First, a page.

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Body Image is Hating on Men’s Happy

5 comments | January 11th, 2012

(submitted by OOC via Blisstree.com)

Here's a bit of gender equality that can't make anyone happy – even if misery does love company.  Men are increasingly and rapidly becoming ever more dissatisfied with their own bodies and body image.  The original article points to this most recent data out of the U.K. based on a survey of 400 men:

  • 80.7% of men use language that promotes anxiety about their body image (i.e. referring to physical flaws), compared with 75% of women.
  • 38% of men would sacrifice at least a year of their life in exchange for a perfect body.
  • 80.7% talked about their own or others’ appearance in ways that draw attention to weight, lack of hair or slim frame.
  • 23% said concerns about their appearance had deterred them from going to the gym.

The author of the Blistree.com piece (read it here) offers the following thoughts: "the study is fairly narrow, so to be honest, I wouldn’t take most of those numbers at face value. But the study just confirms something we’ve known for awhile: That both men and women are increasingly unhappy with their bodies, in part because, well, everyone’s getting fat, and in part because we’re still getting warped messages from the media about what we ought to look like."

Ah yes.  Warped messages from the media, we;ve talked about that some here.  What's your reaction to this data?  Why do you think men (and this is as much a US issue as it is a British one) are increasingly dissatisfied with their bodies?  What messages (warped or otherwise) do you think are being sent?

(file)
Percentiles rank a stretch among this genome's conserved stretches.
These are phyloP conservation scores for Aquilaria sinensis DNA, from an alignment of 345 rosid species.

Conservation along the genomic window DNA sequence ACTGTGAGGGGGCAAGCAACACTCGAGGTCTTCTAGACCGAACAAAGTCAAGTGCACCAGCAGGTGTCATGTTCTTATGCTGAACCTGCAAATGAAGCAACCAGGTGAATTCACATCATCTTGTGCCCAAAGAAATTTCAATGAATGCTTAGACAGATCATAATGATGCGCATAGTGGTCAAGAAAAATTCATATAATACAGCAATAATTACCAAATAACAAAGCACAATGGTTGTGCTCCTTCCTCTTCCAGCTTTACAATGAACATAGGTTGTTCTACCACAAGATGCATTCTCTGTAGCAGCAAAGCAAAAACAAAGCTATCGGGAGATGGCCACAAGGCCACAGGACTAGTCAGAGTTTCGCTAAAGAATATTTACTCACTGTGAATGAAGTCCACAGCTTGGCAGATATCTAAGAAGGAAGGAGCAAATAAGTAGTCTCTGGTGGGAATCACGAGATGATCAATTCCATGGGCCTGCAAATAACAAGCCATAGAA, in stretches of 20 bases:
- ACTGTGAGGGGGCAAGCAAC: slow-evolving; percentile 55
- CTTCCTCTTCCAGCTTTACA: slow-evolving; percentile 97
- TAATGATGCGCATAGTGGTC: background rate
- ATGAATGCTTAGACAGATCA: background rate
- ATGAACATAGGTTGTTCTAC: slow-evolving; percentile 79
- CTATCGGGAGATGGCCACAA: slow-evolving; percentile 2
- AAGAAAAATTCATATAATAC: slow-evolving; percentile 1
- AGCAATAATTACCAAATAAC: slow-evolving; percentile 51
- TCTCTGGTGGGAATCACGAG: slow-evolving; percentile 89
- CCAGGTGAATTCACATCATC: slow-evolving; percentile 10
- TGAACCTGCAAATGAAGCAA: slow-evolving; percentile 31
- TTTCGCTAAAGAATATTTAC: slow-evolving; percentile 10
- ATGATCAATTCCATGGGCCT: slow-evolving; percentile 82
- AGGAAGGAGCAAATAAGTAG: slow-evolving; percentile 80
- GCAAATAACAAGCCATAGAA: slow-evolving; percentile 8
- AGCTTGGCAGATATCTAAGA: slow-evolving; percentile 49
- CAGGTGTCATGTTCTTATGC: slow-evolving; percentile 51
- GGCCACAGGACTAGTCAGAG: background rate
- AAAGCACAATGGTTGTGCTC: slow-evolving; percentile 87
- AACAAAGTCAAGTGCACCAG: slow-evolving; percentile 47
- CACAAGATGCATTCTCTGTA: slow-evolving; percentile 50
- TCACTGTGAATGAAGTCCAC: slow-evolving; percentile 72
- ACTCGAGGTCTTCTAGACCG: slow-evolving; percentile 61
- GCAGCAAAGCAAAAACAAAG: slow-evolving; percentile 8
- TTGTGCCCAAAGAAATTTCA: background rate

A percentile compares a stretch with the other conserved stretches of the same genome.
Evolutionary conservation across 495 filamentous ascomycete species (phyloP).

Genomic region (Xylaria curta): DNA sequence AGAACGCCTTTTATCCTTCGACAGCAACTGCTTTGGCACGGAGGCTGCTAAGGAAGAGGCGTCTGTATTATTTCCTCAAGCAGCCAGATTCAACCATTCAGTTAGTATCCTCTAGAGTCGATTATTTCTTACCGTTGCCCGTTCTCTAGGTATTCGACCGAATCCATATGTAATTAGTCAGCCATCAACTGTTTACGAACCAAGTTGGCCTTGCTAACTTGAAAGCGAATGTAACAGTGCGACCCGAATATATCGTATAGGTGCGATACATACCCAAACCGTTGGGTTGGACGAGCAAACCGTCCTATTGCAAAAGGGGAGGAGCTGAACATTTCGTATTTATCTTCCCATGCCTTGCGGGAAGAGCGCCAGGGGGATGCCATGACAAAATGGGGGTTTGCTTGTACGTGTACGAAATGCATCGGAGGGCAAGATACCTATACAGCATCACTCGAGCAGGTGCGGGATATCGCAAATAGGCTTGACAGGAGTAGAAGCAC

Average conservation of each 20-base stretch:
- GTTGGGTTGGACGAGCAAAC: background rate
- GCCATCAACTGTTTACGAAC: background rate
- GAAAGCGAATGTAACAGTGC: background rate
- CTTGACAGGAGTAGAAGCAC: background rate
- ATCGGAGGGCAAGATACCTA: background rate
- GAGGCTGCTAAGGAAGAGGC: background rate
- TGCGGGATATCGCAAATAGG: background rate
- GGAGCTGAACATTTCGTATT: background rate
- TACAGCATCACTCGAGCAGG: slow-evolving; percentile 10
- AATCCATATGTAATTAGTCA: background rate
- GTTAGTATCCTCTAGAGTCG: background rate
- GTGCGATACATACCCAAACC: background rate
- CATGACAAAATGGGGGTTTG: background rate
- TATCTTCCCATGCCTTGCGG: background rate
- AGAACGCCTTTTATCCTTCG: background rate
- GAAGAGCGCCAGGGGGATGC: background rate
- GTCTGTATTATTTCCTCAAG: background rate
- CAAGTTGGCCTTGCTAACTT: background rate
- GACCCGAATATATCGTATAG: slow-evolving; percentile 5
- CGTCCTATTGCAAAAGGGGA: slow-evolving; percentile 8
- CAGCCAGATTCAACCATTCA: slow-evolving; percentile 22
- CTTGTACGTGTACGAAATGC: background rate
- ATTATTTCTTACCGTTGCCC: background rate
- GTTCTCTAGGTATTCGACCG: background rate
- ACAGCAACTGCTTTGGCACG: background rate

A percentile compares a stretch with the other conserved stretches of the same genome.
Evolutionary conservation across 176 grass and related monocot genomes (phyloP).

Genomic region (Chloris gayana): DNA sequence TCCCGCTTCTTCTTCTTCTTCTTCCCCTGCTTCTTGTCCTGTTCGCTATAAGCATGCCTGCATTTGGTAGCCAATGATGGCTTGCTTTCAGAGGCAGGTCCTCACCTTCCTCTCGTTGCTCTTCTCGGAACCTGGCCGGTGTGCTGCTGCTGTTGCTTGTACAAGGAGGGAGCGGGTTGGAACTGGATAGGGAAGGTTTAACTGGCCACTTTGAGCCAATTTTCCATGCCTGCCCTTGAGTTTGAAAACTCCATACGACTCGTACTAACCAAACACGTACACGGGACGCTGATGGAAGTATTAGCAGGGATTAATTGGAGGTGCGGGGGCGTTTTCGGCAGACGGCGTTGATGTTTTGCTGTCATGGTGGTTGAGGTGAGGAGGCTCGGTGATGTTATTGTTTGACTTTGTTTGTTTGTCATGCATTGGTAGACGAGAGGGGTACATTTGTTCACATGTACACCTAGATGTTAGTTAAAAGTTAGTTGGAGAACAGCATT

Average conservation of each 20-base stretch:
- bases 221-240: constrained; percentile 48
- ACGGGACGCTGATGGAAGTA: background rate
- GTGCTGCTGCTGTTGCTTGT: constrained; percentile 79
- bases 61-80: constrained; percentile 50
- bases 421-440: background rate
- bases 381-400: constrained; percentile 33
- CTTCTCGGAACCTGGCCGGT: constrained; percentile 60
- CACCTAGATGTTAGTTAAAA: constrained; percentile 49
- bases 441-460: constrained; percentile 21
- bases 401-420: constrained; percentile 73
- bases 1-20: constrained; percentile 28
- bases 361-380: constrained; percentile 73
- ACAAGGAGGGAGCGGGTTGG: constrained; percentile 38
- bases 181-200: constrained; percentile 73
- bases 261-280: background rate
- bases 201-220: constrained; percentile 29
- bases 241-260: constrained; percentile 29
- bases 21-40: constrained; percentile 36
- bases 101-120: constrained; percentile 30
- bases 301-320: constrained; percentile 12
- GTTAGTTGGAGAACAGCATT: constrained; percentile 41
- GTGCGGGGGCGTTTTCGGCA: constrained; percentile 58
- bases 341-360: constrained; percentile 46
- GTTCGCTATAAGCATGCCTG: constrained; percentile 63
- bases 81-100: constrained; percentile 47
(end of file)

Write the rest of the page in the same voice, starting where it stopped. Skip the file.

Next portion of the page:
And we'd be remiss if we didn't invite you to sign and show your support for The Self-Esteem Act here.
 

5 comments

  • Sad Mom

    Posted on January 11, 2012

    You’re right, this isn’t the type of gender equality anyone wants to see. I shudder as I hear my 12 year-old son talking about wanting to be “ripped”. I would prefer he just be healthy.

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  • Elsie Ramho

    Posted on January 13, 2012

    Aren’t we all susceptible to the same images and the same media consumption? It makes sense we’d all feel badly about ourselves.

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    • KE

      Posted on January 18, 2012

      I agree. I think. I mean we are all part of the same audience generally speaking, sure. Doesn’t this give too much credit to the media for shaping how we think and feel? Or is it really credit they deserve becuase they do shape how we think and feel? I dunno.

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      • OOC

        Posted on January 18, 2012

        Well, KE…our take (here @OOC HQ) is the media deserves a lot of “credit” and should take a lot of responsibility. So too, however, should you and I a nd us,. and parents and school and, well, each of us and all of us. We all contribute to the whole and some of us take more cues form one thing than another. The shifting portrayal of men in culture, the increase in the number of beauty products catering to men…all add up to the numbers you see here. Sad truth.

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  • Anonymous

    Posted on March 2, 2012

    This is so sad! what I’ve always admired and liked in men is that they always seem so carefree about these sort of issues. As a woman, knowing the pain and suffering that body image problems can bring, I really don’t wish them on anyone, especially not on men. As women, it’s normal to talk about these things, but in men I feel society still thinks it’s taboo for them to talk about these concerns. That’s so unfair. Men are wonderful just as they are, I really think the “generic hot guy” image that the media pushes is both unrealistic and boring. This really makes me sad :(

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